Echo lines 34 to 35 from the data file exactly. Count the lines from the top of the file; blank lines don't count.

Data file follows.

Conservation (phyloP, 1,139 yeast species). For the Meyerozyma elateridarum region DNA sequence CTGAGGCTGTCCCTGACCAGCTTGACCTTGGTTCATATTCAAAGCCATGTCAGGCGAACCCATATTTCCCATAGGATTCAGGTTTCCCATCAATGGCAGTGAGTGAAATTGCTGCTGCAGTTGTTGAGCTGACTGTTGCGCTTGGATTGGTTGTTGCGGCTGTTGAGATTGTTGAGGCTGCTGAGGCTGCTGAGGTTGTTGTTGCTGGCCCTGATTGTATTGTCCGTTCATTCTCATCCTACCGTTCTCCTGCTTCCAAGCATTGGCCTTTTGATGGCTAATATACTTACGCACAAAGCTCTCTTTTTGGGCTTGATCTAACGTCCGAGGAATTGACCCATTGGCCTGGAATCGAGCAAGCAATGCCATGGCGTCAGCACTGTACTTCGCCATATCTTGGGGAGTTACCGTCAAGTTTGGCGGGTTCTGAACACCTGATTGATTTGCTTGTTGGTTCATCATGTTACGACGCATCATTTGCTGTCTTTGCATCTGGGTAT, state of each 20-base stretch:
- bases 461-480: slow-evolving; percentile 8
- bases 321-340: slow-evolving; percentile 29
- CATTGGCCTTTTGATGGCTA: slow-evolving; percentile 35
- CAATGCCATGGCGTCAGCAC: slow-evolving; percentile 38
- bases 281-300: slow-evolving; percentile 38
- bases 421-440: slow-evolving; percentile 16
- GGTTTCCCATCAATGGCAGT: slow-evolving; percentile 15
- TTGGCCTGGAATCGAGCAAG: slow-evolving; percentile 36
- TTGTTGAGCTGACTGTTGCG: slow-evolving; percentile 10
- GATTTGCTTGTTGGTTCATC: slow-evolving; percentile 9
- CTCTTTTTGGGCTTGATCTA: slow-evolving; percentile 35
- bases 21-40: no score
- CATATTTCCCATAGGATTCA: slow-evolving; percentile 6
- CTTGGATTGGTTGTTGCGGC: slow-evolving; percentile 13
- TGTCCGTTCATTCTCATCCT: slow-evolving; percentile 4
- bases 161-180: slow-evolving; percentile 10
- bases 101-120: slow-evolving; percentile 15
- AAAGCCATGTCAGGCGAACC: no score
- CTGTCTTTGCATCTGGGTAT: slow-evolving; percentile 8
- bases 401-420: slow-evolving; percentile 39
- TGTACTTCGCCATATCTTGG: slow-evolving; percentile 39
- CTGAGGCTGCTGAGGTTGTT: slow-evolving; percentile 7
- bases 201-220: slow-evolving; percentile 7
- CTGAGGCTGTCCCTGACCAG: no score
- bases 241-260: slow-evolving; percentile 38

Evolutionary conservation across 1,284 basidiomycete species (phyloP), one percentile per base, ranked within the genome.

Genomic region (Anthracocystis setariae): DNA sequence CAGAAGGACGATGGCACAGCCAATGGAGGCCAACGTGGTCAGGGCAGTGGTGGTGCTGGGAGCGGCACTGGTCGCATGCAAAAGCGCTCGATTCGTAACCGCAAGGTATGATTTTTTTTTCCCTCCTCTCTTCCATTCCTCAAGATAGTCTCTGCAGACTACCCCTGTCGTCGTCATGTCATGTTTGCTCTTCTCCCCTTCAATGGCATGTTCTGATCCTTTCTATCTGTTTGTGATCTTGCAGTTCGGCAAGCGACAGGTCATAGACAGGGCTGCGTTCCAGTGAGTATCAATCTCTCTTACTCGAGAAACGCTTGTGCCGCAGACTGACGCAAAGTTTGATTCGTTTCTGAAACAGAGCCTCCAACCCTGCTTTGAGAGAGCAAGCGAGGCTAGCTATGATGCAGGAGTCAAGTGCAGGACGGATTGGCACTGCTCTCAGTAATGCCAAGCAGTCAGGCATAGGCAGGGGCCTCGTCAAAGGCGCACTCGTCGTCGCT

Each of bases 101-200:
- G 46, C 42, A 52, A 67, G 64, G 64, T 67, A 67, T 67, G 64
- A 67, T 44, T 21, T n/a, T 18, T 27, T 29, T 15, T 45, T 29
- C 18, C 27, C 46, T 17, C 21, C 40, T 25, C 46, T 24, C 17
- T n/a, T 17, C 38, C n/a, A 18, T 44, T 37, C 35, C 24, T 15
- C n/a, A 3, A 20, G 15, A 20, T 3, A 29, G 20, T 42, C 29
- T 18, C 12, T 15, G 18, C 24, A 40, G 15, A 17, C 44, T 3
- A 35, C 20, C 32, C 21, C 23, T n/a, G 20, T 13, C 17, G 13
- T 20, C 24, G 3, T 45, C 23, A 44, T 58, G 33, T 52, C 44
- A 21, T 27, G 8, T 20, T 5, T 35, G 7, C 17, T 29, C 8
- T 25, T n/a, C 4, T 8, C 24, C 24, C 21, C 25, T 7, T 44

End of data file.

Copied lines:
- C n/a, A 3, A 20, G 15, A 20, T 3, A 29, G 20, T 42, C 29
- T 18, C 12, T 15, G 18, C 24, A 40, G 15, A 17, C 44, T 3